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Lower Fare Revenue, Higher Costs: Transit Leaders Look Ahead

They have to maintain finances as they try to avoid damaging service cuts and, at the same time, push for new bus and train lines. That will require new ideas, because the old ways aren’t going to work.

An empty Metro-North train platform at Grand Central Terminal during rush hour on March 12, 2020, in New York City. In the years since the pandemic drove passengers away from transit systems, public leaders have been trying new ideas to bring riders back. But most agree that the old business model of moving riders during the rush hour is no longer working.
(Cindy Ord/Getty Images/TNS)
In Brief:
  • The leaders of BART, Sound Transit and the Southwest Ohio Regional Transit Authority discussed the future of public transit in a web panel hosted by TransitCenter. 
  • Among the trends they noted were a shift away from fare-based funding and a need to adjust service to new mobility patterns.
  • The traditional models of funding public transit have left many agencies facing a fiscal cliff that few have figured out how to address.

  • Doom is the mood in public transit these days.

    Since the pandemic began, big-city transit systems have lost riders in untold numbers and have hardly begun to bring them back. Many agencies are facing a fiscal cliff in the next few years, as federal relief funds start to dry up and traditional funding sources like farebox revenue are sure to be much lower for the foreseeable future.

    A sense of danger and dissolution prevails on many subways and buses, pushing away former riders who have the option of choosing other modes of travel, while many former commuters are working from home, probably forever. Bus drivers are in short supply, and those who are on the job face a new set of risky working conditions. Capital costs are way up, causing agencies to cancel long-promised new services. And questions persist about the trajectory of cities themselves, especially the once-vibrant downtowns around which the biggest public transit systems are built. Things are, to put a fine point on it, not looking good.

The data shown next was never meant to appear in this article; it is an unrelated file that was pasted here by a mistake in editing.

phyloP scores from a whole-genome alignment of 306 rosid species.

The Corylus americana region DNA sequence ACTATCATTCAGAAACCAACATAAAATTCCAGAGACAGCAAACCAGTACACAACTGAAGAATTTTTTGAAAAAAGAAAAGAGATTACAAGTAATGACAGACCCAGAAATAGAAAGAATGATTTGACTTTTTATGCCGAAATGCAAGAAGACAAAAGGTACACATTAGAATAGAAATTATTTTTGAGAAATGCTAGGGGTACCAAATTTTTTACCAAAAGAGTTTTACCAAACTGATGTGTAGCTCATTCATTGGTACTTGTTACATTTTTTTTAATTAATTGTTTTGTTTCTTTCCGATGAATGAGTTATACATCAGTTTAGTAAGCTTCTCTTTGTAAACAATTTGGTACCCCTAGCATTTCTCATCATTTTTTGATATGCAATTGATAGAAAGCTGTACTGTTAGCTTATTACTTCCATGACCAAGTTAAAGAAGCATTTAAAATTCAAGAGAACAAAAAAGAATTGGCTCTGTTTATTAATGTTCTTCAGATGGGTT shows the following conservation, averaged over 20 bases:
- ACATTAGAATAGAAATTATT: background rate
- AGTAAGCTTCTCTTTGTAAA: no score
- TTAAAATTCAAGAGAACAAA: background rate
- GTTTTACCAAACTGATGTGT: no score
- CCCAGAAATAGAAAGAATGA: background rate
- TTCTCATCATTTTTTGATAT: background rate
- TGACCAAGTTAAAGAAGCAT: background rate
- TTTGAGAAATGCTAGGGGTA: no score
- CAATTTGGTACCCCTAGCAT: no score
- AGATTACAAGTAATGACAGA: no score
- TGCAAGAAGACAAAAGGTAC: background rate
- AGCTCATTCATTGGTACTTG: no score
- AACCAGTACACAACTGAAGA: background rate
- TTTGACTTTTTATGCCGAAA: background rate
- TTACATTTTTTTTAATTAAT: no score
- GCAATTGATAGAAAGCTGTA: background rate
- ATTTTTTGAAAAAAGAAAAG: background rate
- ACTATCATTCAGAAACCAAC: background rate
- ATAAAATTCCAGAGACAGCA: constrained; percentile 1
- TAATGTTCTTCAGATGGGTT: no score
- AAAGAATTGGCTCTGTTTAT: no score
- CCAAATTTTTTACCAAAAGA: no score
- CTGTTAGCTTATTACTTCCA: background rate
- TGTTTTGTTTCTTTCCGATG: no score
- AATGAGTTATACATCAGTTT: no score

So it was refreshing but a little bit disorienting to see a panel discussion last Wednesday afternoon titled “Hope in Trying Times: A Conversation with Transit Industry Leaders.” The panel was hosted by TransitCenter, a New York-based research and advocacy group which believes that “frequent, fast, reliable public transit is essential for cities to thrive.” It featured the heads of Bay Area Rapid Transit in San Francisco, Sound Transit in Seattle and Southwest Ohio Regional Transit Authority in Cincinnati, in conversation with TransitCenter’s acting executive director, Stephanie Lotshaw. Hope was professed, if not entirely validated.

    Fares Won’t Cut It Anymore

    In Fiscal Year 2019, BART carried 118 million riders, who paid a total of $482 million at the farebox, said Robert Powers, the agency’s general manager. By FY 2022, when ridership had already leveled out and started to slowly increase again, those numbers had cratered to 34.5 million riders and $90 million in farebox revenue, according to Powers. “Just a devastating impact on BART’s ridership,” he said.

    BART had previously led the pack on farebox recovery ratio, paying for more of its budget from fares than any other big-city system. Now it’s looking for gap funding from the state while regional planners consider longer-term solutions. The remote-work trend in San Francisco “hasn’t reached equilibrium yet,” Powers said, and in the long run, BART needs to move away from a funding model that’s reliant on fares.

    “It’s not the right model anymore,” he said.

    Julie Timm spent most of the COVID-19 pandemic leading the Greater Richmond Transit Company in Virginia before joining Seattle’s Sound Transit as CEO last summer. In Richmond, the transit agency suspended fares at the beginning of the pandemic and has extended the fare-free trial ever since. It was easier to weather the loss of revenue in a smaller system, she said. And the pandemic also encouraged changes to service patterns focused more on connecting essential workers to their jobs and less on getting commuters to city centers.